Monday, January 21, 2013
Pakistani Native Sentenced for Supporting Terrorists
A Pakistani native, who operated a Chicago-based immigration business, was sentenced Thursday, January 17, 2013, to 14 years in prison for conspiring to provide material support to a terrorist plot in Denmark and providing material support to Lashkar e Tayyiba, a terrorist organization operating in Pakistan, that was responsible for the November 2008 attacks in Mumbai, India.
The defendant, Tahawwur Rana, was convicted of the charges June 9, 2011 following a three-week trial in U.S. District Court in Chicago.
This prison sentence resulted from an investigation conducted by the Chicago Joint Terrorism Task Force, led by the Chicago Office of the FBI, with assistance from FBI offices in Los Angeles, New York and Washington, D.C. U.S. Customs and Border Protection (CBP), and U.S. Immigration and Customs Enforcement's (ICE) Homeland Security Investigations (HSI) also provided assistance.
Rana, 52, a Canadian citizen, was ordered to serve 14 years, followed by five years of supervised release, by U.S. District Judge Harry Leinenweber, Northern District of Illinois. "This certainly was a dastardly plot," Judge Leinenweber said in imposing the sentence.
Rana was convicted of conspiring to provide material support to a plot from October 2008 to October 2009 to commit murder in Denmark, including a horrific plan to behead employees of Morgenavisen Jyllands-Posten, a Danish newspaper, and throw their heads onto a Copenhagen street. Rana was also convicted of providing material support, from late 2005 to October 2009, to Lashkar, a militant jihadist organization operating in Pakistan. Lashkar planned and carried out the November 2008 attacks in Mumbai that killed more than 160 people, including six Americans, before initially planning the terrorist attack in Denmark in retaliation for the newspaper's publication of cartoons depicting the Prophet Mohammed. Rana was acquitted of conspiring to provide material support to the Mumbai attacks.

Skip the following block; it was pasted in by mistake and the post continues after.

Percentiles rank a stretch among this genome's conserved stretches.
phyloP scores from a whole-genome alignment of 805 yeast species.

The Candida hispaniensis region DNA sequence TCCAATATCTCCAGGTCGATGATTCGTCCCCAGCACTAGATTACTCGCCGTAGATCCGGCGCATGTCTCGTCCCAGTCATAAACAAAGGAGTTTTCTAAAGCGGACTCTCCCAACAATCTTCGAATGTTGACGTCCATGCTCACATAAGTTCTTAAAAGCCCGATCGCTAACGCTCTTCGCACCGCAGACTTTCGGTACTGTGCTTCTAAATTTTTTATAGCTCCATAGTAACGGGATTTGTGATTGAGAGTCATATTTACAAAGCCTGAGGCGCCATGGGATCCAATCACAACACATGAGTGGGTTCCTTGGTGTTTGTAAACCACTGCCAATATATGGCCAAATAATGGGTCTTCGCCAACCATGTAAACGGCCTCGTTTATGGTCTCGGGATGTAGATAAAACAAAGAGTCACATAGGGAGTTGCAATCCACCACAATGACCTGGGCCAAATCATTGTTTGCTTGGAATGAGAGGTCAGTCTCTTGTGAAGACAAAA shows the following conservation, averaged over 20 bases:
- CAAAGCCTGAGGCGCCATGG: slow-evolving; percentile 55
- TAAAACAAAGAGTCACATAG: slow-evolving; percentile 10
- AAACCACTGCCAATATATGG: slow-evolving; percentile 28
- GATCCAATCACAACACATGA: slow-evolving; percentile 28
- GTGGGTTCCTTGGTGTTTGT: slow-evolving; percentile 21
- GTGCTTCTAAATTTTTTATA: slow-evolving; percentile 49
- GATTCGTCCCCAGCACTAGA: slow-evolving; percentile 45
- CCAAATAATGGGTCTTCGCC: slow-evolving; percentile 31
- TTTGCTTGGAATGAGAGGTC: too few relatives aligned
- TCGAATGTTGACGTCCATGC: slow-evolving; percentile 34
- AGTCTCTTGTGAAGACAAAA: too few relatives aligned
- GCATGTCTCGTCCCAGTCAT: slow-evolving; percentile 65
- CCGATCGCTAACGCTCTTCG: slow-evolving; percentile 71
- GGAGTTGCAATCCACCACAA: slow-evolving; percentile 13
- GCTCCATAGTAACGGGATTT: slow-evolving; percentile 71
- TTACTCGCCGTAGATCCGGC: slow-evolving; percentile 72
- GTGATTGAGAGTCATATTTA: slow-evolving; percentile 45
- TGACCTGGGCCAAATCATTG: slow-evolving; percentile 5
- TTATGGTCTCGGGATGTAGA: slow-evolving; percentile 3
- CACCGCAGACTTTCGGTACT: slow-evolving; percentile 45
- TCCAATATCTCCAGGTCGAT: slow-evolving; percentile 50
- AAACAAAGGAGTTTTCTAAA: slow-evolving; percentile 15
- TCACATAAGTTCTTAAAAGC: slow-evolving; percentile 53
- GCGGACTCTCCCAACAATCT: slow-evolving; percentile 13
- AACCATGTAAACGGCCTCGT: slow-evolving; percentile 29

"This serious prison sentence should go a long way towards convincing would-be terrorists that they can't hide behind the scenes, lend support to the violent aims of terrorist organizations, and escape detection and punishment," said Gary S. Shapiro, acting U.S. Attorney for the Northern District of Illinois.
"Today's sentence demonstrates that, just as vigorously as we pursue terrorists and their organizations, we will also pursue those who facilitate their violent plots from a safe distance. As established at trial, Tahawwur Rana provided critical support to David Headley and other terrorists from his base in the United States, knowing they were plotting attacks overseas. I thank the many agents, analysts and prosecutors who helped bring about today's result," said Lisa Monaco, Assistant Attorney General for National Security.
"It is my hope that the judge's decision today sends a message to those who plot attacks and those who provide the support to make the plots possible, both here and abroad, that you will be held accountable for your actions. Our mission, detecting and preventing terrorist acts and eliminating the enabling support provided by terrorist sympathizers, remains our top priority," said Cory B. Nelson, special agent in charge of the Chicago FBI office.
Rana is one of two defendants to be convicted among a total of eight defendants who have been indicted in this case since late 2009. Co-defendant David Coleman Headley, 52, pleaded guilty in March 2010 to 12 terrorism charges, including aiding and abetting the murders of the six Americans in Mumbai. Headley, who is scheduled to be sentenced next Thursday, January 24, 2013, has cooperated with the government since his arrest in October 2009, and testified as a government witness at Rana's trial. He is facing a maximum of life in prison.